At 26, Williams has a raw power comparable to that of John Singleton, who chronicled life in the inner city at age 23 as director of "Boyz N the Hood" (1991). Like Singleton, Williams speaks authentically about the black struggle and is able to reach a wider audience at the same time. And like jazz saxophonist Joshua Redman, Williams can comfortably perform outside a hip-hop context, the form that seems to drive most contemporary commercial black art.
He also has written a book of poems called Seventh Octave and can be heard on two CDs -- "Eargasms: Crucial Poetics Volume 1" and "Lyricists Lounge: Volume 1." Williams talked to us recently about Slam, his political feelings and his experiences growing up in Manhattan.
What was the goal of Slam?
To awaken people in various forms. People already know about the ills in society. Through this realization, it is necessary to find your voice, to find the power of words, to define your own reality. Art should be to enlighten, not just to escape. Too many people don't invest themselves in their art. . . . I hope people walk away from the film inspired to write from their hearts, as opposed to conforming to what will sell.
Hip-hop music and rapping seem to greatly influence your poetry. Why?
My introduction to poetry was through hip-hop. It was hip-hop first, (Nikki) Giovanni and (Amiri) Baraka second. In fourth grade, I started rapping. I would listen to T La Rock, Run D.M.C., LL Cool J, Rakim and Chuck D. I wrote rhymes in high school, and by my senior year at Morehouse College (in Atlanta) I wrote poetry in a magazine we started called Red Clay. I then got into an acting program at New York University. By then, the emphasis had really shifted to spoken-word poetry.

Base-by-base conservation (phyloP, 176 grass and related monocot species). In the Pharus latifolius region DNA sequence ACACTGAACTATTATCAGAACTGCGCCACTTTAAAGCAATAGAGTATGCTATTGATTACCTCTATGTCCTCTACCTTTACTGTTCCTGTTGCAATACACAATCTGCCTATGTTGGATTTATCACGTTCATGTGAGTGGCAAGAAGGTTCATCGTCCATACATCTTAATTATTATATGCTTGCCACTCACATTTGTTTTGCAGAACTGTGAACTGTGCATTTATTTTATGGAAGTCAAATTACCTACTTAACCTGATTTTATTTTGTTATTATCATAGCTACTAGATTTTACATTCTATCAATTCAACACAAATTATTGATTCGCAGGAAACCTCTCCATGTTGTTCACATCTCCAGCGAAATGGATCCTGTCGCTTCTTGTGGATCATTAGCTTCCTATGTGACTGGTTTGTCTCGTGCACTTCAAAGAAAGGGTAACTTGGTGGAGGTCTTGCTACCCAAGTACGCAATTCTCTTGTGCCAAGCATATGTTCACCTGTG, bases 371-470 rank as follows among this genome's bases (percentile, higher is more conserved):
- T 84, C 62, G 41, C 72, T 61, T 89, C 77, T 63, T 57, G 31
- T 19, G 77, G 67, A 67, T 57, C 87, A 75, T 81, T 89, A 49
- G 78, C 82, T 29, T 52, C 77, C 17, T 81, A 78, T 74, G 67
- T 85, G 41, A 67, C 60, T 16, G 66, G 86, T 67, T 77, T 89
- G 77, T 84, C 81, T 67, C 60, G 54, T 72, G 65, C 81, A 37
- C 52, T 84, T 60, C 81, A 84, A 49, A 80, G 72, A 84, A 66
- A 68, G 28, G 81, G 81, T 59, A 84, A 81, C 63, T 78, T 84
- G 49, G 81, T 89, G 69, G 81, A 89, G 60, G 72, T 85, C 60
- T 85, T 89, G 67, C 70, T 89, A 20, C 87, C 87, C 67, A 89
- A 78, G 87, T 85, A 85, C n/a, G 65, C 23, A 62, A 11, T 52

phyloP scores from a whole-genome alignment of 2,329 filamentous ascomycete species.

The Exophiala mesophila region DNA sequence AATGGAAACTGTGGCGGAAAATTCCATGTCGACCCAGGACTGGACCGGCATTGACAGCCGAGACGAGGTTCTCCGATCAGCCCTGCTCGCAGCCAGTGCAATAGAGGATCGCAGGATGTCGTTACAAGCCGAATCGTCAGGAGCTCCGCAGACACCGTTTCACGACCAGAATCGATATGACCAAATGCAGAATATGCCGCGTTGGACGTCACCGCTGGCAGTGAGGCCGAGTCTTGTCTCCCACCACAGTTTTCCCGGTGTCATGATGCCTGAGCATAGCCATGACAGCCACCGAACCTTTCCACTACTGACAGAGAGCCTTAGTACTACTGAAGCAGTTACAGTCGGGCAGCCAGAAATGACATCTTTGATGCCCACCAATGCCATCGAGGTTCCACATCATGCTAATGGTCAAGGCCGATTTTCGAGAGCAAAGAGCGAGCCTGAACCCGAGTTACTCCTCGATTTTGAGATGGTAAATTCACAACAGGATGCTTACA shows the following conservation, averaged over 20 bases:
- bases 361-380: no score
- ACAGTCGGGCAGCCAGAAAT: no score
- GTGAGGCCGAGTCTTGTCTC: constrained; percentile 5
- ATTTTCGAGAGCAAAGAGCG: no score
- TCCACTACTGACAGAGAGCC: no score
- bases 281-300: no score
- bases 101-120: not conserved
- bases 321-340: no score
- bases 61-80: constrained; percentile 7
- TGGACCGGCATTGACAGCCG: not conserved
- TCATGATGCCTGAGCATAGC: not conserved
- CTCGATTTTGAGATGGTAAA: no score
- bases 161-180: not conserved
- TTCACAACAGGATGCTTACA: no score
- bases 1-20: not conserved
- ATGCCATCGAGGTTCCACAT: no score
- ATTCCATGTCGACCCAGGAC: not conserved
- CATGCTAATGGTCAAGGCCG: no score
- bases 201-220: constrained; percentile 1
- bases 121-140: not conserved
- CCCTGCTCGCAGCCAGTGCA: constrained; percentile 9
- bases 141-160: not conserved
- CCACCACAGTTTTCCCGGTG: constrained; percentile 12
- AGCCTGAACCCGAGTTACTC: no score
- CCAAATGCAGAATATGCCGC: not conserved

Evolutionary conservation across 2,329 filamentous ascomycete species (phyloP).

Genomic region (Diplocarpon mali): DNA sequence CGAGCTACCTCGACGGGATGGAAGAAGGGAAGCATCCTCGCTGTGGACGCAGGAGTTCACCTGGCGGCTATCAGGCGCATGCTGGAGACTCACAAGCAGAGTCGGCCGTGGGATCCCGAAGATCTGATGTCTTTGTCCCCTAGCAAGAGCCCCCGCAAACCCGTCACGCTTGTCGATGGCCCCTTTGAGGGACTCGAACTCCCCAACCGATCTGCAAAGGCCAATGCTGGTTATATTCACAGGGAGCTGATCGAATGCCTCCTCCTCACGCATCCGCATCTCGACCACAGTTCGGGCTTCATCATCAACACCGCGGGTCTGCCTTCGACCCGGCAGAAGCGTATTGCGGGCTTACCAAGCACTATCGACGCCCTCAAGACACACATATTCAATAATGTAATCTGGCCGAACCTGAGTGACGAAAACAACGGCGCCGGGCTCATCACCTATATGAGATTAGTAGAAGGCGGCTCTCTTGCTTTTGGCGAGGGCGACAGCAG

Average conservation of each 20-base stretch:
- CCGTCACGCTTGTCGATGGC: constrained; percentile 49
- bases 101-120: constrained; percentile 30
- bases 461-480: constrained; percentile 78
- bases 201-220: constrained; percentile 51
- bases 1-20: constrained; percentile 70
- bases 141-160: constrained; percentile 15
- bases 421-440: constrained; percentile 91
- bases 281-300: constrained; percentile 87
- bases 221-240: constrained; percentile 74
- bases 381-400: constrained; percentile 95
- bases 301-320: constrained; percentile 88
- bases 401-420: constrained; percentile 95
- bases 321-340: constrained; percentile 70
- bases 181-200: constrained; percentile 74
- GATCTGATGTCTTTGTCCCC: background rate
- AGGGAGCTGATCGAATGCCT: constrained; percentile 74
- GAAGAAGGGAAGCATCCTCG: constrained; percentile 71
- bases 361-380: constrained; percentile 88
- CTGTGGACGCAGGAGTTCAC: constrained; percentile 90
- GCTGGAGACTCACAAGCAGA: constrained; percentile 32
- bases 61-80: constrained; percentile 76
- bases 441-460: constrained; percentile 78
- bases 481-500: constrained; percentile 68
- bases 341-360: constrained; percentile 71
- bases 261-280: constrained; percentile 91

You seem to be one of the leaders in changing hip-hop, reinvigorating it as an art form. True?
I don't like to be labeled as a hip-hop poet. I don't like labels . . . but there is a changing of the guard taking place. The elements of commercialized hip-hop are self-destructive. There's a lot of nonsense about "keeping it real.'' These rappers become subjected to their ill-proportioned definitions of themselves. You are about to witness the art form evolving -- you will see the effect of these evolved lyricists more.
Does success affect your art?
I started out emceeing almost 20 years ago and have evolved beyond what others can do. It hardly makes sense anymore, "my Mercedes," "my Rolex"; as an art form, it is wasted.
I mean, I grew up in a poor background, and I'm praying that wealth doesn't affect what I write about. I've tasted sashimi, drunk Moet, and those things still haven't appeared in my verse.
Slam suggests that our judicial system is criminalizing an entire generation. Do you agree?
It's a broad generalization to say that, but we do run the risk of self-actualizing that, in the face of the nonsense our country was founded on.
Ray doesn't feel guilty about selling marijuana? What is the message?
I was watching a VH-1 show recently with Madonna in it, and she was talking about bringing America's hypocrisy to itself. In her case it was sexuality. In Slam's case, while we don't focus on drugs, it's clear he doesn't feel guilty. It's hard to find someone who hasn't smoked it. There's a lot of hypocrisy.